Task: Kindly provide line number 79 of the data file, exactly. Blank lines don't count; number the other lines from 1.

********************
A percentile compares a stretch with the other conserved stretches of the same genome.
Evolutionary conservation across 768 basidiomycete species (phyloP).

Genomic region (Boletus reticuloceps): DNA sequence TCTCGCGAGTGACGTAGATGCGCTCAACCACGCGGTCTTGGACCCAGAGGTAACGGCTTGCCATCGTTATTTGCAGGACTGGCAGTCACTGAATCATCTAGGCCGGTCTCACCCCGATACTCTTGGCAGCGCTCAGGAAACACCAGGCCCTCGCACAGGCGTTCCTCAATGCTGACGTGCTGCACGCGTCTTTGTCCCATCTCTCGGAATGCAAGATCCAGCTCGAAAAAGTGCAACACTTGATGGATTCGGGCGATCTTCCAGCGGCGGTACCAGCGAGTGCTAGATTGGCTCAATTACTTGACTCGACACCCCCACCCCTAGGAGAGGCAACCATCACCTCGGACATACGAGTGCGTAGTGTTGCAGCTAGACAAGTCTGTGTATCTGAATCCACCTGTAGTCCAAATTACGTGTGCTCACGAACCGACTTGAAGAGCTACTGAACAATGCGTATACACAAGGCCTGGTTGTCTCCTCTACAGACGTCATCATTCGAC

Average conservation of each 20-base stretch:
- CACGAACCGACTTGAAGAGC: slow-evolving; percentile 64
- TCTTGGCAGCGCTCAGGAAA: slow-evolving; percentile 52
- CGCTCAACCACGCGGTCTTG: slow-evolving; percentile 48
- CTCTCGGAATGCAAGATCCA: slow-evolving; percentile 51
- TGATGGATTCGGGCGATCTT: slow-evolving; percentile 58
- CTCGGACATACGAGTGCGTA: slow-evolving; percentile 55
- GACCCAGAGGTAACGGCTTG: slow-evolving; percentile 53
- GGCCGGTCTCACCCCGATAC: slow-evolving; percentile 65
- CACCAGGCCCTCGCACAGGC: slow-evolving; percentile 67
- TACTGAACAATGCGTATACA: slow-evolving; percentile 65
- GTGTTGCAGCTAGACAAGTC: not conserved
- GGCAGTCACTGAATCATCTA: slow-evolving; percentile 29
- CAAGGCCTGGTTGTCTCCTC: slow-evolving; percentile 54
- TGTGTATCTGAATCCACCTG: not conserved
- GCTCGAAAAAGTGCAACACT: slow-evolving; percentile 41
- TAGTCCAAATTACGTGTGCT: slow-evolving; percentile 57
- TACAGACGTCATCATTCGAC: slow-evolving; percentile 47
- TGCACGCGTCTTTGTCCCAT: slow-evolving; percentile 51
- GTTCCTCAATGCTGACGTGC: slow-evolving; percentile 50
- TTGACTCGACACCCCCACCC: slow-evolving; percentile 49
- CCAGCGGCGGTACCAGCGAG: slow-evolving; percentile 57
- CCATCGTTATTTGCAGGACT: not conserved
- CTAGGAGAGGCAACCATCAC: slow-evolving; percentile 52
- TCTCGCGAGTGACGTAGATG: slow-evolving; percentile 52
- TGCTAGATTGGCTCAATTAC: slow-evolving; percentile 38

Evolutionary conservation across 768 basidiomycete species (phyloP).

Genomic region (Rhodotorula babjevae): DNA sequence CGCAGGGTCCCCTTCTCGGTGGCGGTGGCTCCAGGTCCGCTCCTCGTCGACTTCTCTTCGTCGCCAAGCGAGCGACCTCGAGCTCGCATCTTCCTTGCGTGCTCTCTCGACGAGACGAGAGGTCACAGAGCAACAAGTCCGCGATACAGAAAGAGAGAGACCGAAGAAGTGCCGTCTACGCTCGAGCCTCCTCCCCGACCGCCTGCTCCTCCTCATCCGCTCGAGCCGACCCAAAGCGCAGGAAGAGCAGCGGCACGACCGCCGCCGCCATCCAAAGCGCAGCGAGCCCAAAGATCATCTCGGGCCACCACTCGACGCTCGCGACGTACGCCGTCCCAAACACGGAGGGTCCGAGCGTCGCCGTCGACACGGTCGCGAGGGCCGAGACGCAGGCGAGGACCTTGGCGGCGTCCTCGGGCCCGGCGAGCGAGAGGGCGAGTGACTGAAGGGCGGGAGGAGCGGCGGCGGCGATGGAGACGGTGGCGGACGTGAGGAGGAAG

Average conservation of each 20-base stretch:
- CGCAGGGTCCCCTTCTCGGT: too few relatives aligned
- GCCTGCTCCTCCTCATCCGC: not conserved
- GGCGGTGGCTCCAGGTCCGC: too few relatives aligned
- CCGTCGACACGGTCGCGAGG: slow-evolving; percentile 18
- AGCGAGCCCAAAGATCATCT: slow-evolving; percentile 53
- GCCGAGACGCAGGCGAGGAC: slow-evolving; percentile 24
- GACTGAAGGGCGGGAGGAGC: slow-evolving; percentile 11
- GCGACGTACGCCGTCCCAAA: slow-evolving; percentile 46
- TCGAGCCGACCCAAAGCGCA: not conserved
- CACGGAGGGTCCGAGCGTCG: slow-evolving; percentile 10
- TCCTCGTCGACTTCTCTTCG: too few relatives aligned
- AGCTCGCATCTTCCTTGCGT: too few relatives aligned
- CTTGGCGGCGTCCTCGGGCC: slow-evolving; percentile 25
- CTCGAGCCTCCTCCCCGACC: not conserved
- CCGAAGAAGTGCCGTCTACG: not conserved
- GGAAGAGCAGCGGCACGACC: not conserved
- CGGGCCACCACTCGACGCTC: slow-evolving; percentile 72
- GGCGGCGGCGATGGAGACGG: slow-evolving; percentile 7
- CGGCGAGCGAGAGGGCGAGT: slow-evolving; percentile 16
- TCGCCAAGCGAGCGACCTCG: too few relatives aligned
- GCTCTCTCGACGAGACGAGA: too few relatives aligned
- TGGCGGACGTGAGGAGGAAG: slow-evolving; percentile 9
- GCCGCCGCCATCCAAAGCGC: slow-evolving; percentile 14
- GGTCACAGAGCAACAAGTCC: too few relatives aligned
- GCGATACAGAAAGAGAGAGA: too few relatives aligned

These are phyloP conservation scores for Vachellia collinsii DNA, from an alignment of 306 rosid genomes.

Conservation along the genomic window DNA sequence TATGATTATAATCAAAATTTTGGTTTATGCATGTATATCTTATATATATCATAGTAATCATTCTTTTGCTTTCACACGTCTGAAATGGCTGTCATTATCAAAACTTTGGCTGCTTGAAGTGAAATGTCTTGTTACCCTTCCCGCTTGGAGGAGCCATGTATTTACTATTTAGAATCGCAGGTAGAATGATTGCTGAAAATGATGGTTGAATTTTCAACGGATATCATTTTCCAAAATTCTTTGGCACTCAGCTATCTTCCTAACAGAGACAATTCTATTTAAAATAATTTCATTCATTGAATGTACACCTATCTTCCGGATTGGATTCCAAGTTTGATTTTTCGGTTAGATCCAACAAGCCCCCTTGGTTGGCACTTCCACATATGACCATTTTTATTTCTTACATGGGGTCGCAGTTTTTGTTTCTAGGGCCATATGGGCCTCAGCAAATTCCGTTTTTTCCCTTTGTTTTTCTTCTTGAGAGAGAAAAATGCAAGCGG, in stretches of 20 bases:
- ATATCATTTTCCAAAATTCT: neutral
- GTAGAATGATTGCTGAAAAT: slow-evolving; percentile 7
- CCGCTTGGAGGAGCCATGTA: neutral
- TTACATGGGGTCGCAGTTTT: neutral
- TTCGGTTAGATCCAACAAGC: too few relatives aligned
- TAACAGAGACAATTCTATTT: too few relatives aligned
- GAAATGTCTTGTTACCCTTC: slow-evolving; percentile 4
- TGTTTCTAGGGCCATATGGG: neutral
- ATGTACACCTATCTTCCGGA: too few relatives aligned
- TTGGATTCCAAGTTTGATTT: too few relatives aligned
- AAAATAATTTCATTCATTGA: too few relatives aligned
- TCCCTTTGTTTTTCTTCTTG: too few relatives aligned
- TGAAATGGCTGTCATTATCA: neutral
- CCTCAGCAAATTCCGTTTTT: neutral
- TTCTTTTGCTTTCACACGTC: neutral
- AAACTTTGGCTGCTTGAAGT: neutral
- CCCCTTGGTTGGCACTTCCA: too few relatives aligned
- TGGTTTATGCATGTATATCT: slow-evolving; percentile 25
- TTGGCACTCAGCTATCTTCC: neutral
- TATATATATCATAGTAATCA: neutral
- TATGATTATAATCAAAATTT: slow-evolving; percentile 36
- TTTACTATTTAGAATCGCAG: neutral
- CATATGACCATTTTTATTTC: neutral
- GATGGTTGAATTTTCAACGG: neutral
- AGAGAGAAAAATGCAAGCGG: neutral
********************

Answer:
- TATATATATCATAGTAATCA: neutral